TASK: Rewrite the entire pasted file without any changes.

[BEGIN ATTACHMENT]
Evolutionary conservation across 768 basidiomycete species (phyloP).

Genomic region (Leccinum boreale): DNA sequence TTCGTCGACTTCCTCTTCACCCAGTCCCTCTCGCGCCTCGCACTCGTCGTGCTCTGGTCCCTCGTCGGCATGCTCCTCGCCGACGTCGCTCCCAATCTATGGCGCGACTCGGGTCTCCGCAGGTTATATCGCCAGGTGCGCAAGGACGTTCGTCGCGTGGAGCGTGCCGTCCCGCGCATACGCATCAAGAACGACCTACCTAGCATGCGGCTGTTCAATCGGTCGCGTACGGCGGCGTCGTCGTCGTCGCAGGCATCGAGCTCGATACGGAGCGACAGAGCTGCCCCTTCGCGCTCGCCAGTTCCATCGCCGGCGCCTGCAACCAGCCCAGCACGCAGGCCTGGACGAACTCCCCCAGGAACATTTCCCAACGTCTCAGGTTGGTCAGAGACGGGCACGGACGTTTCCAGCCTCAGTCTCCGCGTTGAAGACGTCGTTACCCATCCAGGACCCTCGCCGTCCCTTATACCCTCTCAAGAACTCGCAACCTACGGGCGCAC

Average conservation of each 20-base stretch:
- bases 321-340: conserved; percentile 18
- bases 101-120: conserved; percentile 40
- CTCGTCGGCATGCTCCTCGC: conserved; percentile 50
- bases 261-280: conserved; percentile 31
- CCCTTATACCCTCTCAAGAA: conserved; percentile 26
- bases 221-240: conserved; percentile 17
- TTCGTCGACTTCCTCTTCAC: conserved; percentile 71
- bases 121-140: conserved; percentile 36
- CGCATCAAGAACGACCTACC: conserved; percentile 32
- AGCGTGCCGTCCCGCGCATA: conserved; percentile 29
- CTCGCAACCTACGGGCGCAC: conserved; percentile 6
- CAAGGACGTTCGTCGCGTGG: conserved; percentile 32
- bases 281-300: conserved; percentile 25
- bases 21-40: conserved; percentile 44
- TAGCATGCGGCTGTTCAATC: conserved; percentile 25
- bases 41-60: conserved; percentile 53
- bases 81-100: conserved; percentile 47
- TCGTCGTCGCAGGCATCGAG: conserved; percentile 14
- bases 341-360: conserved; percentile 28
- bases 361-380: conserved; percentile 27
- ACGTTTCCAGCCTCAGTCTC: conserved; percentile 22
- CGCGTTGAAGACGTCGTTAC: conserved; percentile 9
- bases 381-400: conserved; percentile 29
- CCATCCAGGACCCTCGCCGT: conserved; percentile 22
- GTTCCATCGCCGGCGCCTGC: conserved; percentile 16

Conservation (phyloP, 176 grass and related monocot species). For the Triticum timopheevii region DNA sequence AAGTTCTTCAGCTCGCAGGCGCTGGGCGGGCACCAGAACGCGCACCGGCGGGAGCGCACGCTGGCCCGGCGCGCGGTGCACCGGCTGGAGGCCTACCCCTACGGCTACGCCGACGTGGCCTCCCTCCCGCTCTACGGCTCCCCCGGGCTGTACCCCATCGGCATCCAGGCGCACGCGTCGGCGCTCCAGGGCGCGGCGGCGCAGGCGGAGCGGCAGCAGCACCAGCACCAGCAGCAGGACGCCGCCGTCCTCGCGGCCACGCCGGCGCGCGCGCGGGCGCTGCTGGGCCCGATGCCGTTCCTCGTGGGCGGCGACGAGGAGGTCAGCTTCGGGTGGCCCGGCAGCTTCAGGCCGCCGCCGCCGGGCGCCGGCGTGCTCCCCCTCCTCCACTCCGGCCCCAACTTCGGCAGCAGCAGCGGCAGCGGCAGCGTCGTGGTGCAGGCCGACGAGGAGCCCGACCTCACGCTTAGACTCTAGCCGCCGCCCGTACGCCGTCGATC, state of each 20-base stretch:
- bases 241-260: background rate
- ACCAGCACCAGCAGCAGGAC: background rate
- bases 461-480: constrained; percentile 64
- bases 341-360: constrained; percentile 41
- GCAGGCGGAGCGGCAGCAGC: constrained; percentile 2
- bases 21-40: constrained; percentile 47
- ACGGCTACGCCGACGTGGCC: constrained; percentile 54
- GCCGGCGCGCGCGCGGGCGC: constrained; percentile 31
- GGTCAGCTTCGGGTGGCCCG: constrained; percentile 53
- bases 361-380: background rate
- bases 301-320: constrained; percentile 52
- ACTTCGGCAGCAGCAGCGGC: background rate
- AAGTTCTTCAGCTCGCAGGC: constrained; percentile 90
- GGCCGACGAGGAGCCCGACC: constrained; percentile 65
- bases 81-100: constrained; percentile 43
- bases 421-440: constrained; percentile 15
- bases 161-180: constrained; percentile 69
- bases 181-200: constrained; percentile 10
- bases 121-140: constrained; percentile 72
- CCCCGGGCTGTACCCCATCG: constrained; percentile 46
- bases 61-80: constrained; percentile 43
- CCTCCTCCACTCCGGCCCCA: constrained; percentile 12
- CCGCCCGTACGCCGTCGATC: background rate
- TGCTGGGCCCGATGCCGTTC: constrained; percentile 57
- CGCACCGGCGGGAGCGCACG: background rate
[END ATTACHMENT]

Evolutionary conservation across 768 basidiomycete species (phyloP).

Genomic region (Leccinum boreale): DNA sequence TTCGTCGACTTCCTCTTCACCCAGTCCCTCTCGCGCCTCGCACTCGTCGTGCTCTGGTCCCTCGTCGGCATGCTCCTCGCCGACGTCGCTCCCAATCTATGGCGCGACTCGGGTCTCCGCAGGTTATATCGCCAGGTGCGCAAGGACGTTCGTCGCGTGGAGCGTGCCGTCCCGCGCATACGCATCAAGAACGACCTACCTAGCATGCGGCTGTTCAATCGGTCGCGTACGGCGGCGTCGTCGTCGTCGCAGGCATCGAGCTCGATACGGAGCGACAGAGCTGCCCCTTCGCGCTCGCCAGTTCCATCGCCGGCGCCTGCAACCAGCCCAGCACGCAGGCCTGGACGAACTCCCCCAGGAACATTTCCCAACGTCTCAGGTTGGTCAGAGACGGGCACGGACGTTTCCAGCCTCAGTCTCCGCGTTGAAGACGTCGTTACCCATCCAGGACCCTCGCCGTCCCTTATACCCTCTCAAGAACTCGCAACCTACGGGCGCAC

Average conservation of each 20-base stretch:
- bases 321-340: conserved; percentile 18
- bases 101-120: conserved; percentile 40
- CTCGTCGGCATGCTCCTCGC: conserved; percentile 50
- bases 261-280: conserved; percentile 31
- CCCTTATACCCTCTCAAGAA: conserved; percentile 26
- bases 221-240: conserved; percentile 17
- TTCGTCGACTTCCTCTTCAC: conserved; percentile 71
- bases 121-140: conserved; percentile 36
- CGCATCAAGAACGACCTACC: conserved; percentile 32
- AGCGTGCCGTCCCGCGCATA: conserved; percentile 29
- CTCGCAACCTACGGGCGCAC: conserved; percentile 6
- CAAGGACGTTCGTCGCGTGG: conserved; percentile 32
- bases 281-300: conserved; percentile 25
- bases 21-40: conserved; percentile 44
- TAGCATGCGGCTGTTCAATC: conserved; percentile 25
- bases 41-60: conserved; percentile 53
- bases 81-100: conserved; percentile 47
- TCGTCGTCGCAGGCATCGAG: conserved; percentile 14
- bases 341-360: conserved; percentile 28
- bases 361-380: conserved; percentile 27
- ACGTTTCCAGCCTCAGTCTC: conserved; percentile 22
- CGCGTTGAAGACGTCGTTAC: conserved; percentile 9
- bases 381-400: conserved; percentile 29
- CCATCCAGGACCCTCGCCGT: conserved; percentile 22
- GTTCCATCGCCGGCGCCTGC: conserved; percentile 16

Conservation (phyloP, 176 grass and related monocot species). For the Triticum timopheevii region DNA sequence AAGTTCTTCAGCTCGCAGGCGCTGGGCGGGCACCAGAACGCGCACCGGCGGGAGCGCACGCTGGCCCGGCGCGCGGTGCACCGGCTGGAGGCCTACCCCTACGGCTACGCCGACGTGGCCTCCCTCCCGCTCTACGGCTCCCCCGGGCTGTACCCCATCGGCATCCAGGCGCACGCGTCGGCGCTCCAGGGCGCGGCGGCGCAGGCGGAGCGGCAGCAGCACCAGCACCAGCAGCAGGACGCCGCCGTCCTCGCGGCCACGCCGGCGCGCGCGCGGGCGCTGCTGGGCCCGATGCCGTTCCTCGTGGGCGGCGACGAGGAGGTCAGCTTCGGGTGGCCCGGCAGCTTCAGGCCGCCGCCGCCGGGCGCCGGCGTGCTCCCCCTCCTCCACTCCGGCCCCAACTTCGGCAGCAGCAGCGGCAGCGGCAGCGTCGTGGTGCAGGCCGACGAGGAGCCCGACCTCACGCTTAGACTCTAGCCGCCGCCCGTACGCCGTCGATC, state of each 20-base stretch:
- bases 241-260: background rate
- ACCAGCACCAGCAGCAGGAC: background rate
- bases 461-480: constrained; percentile 64
- bases 341-360: constrained; percentile 41
- GCAGGCGGAGCGGCAGCAGC: constrained; percentile 2
- bases 21-40: constrained; percentile 47
- ACGGCTACGCCGACGTGGCC: constrained; percentile 54
- GCCGGCGCGCGCGCGGGCGC: constrained; percentile 31
- GGTCAGCTTCGGGTGGCCCG: constrained; percentile 53
- bases 361-380: background rate
- bases 301-320: constrained; percentile 52
- ACTTCGGCAGCAGCAGCGGC: background rate
- AAGTTCTTCAGCTCGCAGGC: constrained; percentile 90
- GGCCGACGAGGAGCCCGACC: constrained; percentile 65
- bases 81-100: constrained; percentile 43
- bases 421-440: constrained; percentile 15
- bases 161-180: constrained; percentile 69
- bases 181-200: constrained; percentile 10
- bases 121-140: constrained; percentile 72
- CCCCGGGCTGTACCCCATCG: constrained; percentile 46
- bases 61-80: constrained; percentile 43
- CCTCCTCCACTCCGGCCCCA: constrained; percentile 12
- CCGCCCGTACGCCGTCGATC: background rate
- TGCTGGGCCCGATGCCGTTC: constrained; percentile 57
- CGCACCGGCGGGAGCGCACG: background rate